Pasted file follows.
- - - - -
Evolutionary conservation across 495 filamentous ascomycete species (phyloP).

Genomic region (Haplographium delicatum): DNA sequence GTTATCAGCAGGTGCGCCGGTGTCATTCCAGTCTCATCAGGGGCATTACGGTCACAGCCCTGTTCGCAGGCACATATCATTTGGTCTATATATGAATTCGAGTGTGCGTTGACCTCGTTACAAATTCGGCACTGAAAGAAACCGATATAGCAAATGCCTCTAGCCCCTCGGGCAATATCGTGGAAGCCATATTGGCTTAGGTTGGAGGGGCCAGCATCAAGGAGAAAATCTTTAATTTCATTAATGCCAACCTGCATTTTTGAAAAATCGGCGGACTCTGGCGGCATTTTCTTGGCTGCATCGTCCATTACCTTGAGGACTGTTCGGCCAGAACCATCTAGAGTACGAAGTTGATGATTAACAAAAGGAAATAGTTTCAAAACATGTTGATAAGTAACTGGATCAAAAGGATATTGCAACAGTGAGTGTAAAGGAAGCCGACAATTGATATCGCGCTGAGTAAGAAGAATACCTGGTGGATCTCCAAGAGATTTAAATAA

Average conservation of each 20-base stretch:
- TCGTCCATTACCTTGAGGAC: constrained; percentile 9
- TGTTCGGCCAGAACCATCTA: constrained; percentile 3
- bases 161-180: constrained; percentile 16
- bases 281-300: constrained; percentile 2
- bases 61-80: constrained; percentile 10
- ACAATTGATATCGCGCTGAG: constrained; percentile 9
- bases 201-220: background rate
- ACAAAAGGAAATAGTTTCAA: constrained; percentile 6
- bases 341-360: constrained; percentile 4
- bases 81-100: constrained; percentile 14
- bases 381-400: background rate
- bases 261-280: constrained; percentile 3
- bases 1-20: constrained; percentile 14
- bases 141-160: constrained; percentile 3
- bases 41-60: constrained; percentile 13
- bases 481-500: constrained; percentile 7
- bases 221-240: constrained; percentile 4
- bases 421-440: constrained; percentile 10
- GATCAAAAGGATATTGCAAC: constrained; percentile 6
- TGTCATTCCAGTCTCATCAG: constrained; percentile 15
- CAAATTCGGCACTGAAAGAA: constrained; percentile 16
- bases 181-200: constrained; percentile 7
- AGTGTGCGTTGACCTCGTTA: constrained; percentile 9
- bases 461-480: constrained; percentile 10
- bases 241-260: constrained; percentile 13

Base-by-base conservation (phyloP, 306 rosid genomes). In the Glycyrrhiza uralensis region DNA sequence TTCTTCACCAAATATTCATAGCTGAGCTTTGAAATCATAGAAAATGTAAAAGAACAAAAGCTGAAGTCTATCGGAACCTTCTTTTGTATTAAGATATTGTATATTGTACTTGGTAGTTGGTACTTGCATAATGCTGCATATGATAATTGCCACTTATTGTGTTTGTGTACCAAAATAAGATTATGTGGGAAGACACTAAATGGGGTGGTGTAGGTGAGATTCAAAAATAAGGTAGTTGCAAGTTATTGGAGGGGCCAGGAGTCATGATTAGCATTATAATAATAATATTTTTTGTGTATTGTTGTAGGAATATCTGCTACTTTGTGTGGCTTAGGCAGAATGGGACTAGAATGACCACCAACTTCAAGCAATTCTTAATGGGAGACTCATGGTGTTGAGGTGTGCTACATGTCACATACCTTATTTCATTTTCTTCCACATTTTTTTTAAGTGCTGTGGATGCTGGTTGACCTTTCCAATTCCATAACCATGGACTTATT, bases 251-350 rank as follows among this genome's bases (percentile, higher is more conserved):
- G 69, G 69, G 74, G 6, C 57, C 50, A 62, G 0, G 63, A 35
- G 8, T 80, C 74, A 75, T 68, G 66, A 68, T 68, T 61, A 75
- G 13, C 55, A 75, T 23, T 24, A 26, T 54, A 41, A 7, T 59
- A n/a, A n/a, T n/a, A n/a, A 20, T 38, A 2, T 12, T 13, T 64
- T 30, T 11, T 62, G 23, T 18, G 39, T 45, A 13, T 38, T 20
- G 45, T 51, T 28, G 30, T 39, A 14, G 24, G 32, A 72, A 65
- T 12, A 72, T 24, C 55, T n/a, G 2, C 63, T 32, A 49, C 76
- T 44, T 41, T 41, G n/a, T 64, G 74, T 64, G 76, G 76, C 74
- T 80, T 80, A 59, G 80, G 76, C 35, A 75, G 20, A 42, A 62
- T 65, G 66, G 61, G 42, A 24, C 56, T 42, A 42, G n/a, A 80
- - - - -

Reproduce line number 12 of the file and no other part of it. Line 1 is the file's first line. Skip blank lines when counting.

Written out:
- bases 341-360: constrained; percentile 4